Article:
Planning for the “Un-planable”— An Exercise in Embracing the Gray
Recently some of the clergy and staff met to think about what the year ahead at St. Paul’s will look like. Each year the Rector calls just such a meeting in order to encourage the brainstorming of ideas for events, programs, liturgies, and more. It is usually a time for marking calendars and coordinating calendars. Soon into the meeting it became very apparent that it would be quite difficult to plan for the “un-planable”. The pandemic has, for obvious reasons, encouraged many of us to live day by day and week by week. The uncertainty and strangeness of these last several months have left us all with feelings of frustration, annoyance, and at times isolation. Some of us mark our calendars by what phases the State declares we are in, planning only what is hoped to be possible in these unstable days.
Things that once seemed certain and tried and true (like calendars) are sometimes useless and futile now. Planning this year ahead for you all at St. Paul’s has been a somewhat frustrating prospect. Programs I have brought to this Parish like Public Theology, and Candlelight Nights just cannot happen for the immediate future. The planned year I had in my head for St. Paul’s will now have to look radically different in almost all ways.
While there is all this frustration deep down I am not surprised nor am I deeply shaken. I say that I’m not surprised because I have always made room in my faith for the knowledge that things are not always as the should be, and that its difficult to adhere to constants in life. Some of you in the past have remarked that my sermons can sometimes reflect this, and that my preaching makes space for gray and darker things. Just recently I was in conversation with someone, and we spoke about the gray areas that people of faith should try to live in. So often we want absolutes and answers as believers. What true Christian faith showcases for us is that we can not always have certainty. Hope is always important, but certainty can sometimes be merely an illusion. This pandemic, like other crises in the past, reminds us that at times things are not as they should be, and that God in His sovereign wisdom allows for evils to exist.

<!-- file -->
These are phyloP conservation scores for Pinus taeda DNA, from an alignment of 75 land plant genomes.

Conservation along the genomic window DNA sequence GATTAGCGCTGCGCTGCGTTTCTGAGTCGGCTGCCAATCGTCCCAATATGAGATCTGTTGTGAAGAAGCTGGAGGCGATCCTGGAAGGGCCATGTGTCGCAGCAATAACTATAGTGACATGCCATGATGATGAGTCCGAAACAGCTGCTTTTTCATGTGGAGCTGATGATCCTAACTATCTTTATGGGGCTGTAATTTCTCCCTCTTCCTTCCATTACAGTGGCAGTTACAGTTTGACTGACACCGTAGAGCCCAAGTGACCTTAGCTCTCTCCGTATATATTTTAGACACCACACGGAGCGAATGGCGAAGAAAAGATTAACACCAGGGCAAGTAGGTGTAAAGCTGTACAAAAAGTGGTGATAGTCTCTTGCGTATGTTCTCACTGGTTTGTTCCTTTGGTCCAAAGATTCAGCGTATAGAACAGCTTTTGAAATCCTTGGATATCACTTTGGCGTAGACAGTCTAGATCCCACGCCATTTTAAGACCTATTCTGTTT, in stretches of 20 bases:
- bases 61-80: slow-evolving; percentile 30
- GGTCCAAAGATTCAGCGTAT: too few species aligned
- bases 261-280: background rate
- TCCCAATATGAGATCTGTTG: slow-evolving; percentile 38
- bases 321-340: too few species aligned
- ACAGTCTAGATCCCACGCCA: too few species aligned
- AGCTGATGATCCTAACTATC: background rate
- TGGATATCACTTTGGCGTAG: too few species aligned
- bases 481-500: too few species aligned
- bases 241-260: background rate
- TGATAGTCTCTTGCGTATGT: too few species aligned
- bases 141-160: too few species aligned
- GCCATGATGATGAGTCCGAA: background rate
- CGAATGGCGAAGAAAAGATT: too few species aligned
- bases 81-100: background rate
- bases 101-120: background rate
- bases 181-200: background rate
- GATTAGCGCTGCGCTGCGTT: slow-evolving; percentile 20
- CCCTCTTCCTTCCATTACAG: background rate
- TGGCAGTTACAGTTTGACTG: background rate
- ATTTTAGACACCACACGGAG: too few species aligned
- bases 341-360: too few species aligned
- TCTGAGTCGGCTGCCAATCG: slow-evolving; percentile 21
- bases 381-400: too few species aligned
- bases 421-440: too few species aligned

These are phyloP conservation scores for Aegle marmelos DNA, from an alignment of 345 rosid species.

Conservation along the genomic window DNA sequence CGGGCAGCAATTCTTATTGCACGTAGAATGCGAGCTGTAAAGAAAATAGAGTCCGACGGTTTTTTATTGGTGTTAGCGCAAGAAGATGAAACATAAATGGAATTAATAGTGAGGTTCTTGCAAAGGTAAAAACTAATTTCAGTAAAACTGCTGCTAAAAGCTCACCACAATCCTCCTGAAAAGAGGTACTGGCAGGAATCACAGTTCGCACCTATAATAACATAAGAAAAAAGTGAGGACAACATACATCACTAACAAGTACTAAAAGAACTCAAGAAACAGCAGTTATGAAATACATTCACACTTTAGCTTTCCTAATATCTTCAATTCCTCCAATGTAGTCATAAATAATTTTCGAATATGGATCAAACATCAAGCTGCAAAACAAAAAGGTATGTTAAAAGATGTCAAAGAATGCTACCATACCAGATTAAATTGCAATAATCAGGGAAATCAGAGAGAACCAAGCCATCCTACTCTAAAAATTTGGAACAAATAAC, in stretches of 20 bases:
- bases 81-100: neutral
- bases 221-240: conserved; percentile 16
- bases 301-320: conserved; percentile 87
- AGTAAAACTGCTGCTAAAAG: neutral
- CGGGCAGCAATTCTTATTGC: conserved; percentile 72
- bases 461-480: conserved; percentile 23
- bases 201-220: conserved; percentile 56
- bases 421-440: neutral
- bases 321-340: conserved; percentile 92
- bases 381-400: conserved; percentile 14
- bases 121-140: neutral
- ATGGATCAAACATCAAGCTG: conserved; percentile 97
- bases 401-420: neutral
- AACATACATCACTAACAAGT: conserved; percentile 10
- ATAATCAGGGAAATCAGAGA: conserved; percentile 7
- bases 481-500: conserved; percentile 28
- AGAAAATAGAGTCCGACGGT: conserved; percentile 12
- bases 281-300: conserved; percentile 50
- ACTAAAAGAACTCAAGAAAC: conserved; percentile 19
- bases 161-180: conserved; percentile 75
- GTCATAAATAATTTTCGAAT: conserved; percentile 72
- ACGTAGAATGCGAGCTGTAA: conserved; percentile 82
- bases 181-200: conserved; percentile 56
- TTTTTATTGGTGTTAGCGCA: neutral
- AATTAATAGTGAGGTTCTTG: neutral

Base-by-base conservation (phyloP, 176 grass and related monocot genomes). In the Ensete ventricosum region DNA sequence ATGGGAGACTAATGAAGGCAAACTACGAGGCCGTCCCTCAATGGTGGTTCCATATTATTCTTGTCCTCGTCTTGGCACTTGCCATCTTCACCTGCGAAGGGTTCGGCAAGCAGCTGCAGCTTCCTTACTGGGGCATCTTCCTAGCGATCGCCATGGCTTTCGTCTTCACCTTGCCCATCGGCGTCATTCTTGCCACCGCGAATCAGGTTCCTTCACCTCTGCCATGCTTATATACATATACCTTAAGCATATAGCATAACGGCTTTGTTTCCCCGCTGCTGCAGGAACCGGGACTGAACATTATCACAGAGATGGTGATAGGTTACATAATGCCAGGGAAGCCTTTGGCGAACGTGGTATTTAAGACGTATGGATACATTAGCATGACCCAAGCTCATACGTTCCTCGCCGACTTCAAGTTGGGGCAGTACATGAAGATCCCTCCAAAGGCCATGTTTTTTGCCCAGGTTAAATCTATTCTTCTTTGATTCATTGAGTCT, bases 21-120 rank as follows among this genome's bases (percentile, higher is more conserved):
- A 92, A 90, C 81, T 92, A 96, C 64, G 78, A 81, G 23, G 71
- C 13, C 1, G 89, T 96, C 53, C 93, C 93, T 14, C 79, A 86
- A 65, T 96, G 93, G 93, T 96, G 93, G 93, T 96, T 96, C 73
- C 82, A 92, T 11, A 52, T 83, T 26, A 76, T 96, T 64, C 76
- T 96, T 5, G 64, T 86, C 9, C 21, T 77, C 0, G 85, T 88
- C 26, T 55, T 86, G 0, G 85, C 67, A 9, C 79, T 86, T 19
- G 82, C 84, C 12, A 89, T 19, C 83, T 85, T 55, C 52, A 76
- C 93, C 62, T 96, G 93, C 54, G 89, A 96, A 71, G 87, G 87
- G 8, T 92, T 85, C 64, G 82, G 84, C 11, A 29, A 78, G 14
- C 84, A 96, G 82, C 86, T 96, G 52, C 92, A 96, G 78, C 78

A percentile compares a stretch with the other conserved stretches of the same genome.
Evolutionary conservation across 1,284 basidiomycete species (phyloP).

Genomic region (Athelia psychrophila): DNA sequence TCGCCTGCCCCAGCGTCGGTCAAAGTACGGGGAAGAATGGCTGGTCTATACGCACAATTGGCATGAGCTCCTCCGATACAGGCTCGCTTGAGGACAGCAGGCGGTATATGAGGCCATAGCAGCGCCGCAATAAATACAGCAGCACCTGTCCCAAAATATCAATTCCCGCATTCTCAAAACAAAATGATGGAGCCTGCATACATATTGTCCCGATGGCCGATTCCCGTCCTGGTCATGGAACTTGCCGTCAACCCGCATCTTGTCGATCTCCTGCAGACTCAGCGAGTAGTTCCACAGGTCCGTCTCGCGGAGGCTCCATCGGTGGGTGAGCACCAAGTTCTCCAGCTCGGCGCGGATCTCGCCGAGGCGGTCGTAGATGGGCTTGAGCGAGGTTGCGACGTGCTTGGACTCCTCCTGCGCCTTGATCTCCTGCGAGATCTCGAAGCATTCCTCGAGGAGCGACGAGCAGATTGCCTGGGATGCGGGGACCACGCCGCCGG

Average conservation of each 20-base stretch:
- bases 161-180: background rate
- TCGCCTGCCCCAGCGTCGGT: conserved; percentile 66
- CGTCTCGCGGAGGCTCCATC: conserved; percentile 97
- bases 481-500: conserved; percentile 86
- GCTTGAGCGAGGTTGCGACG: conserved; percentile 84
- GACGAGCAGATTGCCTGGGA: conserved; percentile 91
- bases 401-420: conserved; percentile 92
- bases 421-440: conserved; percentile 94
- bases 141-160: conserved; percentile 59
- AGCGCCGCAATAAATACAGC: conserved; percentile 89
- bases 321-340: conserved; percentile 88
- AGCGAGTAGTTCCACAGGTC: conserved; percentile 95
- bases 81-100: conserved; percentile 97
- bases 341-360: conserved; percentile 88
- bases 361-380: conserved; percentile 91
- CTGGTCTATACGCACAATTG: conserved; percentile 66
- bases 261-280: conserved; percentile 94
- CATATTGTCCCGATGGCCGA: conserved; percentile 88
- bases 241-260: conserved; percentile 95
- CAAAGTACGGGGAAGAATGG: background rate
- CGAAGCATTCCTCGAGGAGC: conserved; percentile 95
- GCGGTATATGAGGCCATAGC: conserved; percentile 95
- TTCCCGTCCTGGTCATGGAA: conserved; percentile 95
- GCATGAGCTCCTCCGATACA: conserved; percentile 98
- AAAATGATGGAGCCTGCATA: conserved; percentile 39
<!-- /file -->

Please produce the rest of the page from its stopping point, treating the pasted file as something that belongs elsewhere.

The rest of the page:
With me you do not get the type of priest who says “God is love” full stop. Sure, God is love, but God is also justice, power, and might, and so many other attributes. I feel its irresponsible for any clergy person to choose to only showcase and tell of the light when the shadow is always perceptible.
What this pandemic has showed us, just like racism, death, murder, and all sorts of corruption show us, is that evil is a force, and it is in someway allowed to exist alongside the good of this world by God. As people of faith we should collectively wise up to the knowledge that God in His perfection deals with imperfection, and begin to worry less about the “whys” of things, and instead better focus our hearts on the realities that existence presents us with daily. I hope that in the coming weeks and months of continued uncertainty we will all continue to live into the gray areas we have been dealt. It is in this ambiguity, a place where struggles of faith and doubt live, that we understand the mind of God all the more, and ourselves in the process.
May God bless each of us.
The Rev. Fr. Eric E. Fialho